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Xander recalls one Kansas City entrepreneur found a great deal on jars but says the first order was wrong and the next came without lids; some jars were even broken.A lot of this advice also goes for your distributors (aka, those people who deliver your wares).
That includes gas (especially if you’re running a food truck), vehicle maintenance and the cost of storing your food. Xander says some food business owners are puzzled why they don’t make a profit because they forget to factor in these key costs.
Putting your product in stores can be a great way to make your product more available to a bigger audience.
You’ll likely need a commercially licensed kitchen at some point, so it’s good to factor in the location and requirements you’ll need to make your product.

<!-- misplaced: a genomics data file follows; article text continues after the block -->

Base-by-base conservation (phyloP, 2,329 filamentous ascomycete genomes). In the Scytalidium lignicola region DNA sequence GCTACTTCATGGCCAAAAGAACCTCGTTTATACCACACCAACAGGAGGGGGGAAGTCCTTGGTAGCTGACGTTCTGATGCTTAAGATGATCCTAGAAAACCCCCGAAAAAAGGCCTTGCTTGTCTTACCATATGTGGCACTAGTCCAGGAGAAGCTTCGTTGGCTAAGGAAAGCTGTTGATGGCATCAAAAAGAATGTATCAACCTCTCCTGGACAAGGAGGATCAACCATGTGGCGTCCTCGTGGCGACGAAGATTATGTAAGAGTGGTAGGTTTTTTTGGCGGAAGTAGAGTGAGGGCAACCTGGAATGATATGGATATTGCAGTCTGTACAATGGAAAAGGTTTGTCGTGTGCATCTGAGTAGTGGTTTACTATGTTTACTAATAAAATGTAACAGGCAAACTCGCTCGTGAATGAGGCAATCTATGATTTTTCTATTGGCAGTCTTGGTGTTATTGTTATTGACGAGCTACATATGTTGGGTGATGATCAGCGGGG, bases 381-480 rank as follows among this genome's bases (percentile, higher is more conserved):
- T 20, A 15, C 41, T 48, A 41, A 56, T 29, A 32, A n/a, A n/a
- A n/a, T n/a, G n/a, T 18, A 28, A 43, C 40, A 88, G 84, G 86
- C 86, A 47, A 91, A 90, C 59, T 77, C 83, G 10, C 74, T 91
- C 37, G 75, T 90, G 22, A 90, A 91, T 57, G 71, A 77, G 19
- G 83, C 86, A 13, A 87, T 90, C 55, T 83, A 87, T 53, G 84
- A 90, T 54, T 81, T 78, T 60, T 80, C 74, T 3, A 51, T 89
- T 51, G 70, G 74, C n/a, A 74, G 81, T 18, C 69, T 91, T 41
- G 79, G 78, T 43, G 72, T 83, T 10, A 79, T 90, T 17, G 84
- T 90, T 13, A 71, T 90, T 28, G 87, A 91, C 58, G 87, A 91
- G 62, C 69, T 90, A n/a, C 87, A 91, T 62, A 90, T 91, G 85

Xander says before you lease a space, check with your local Health Department and see if it offers a free plan review.
Big questions: After doing all that math, are the numbers reasonable?
Have you factored in all your costs and potential future costs as you scale and sell in more stores?
If you can provide the most complete picture of what you need in a space and how the space you plan to lease meets your legal requirements, the department can make suggestions and recommendations before you put your money down.
Xander also says starting the assessment early will likely smooth out the process.
You should create an authentic and memorable culinary brand that speaks to the emotions and the perception you want customers to link to your business.
(Your logo and packaging are certainly part of that.) Social media can help you monitor and discover the much bigger portion of what’s really your brand, like customer reviews and critic reviews (things you can’t control).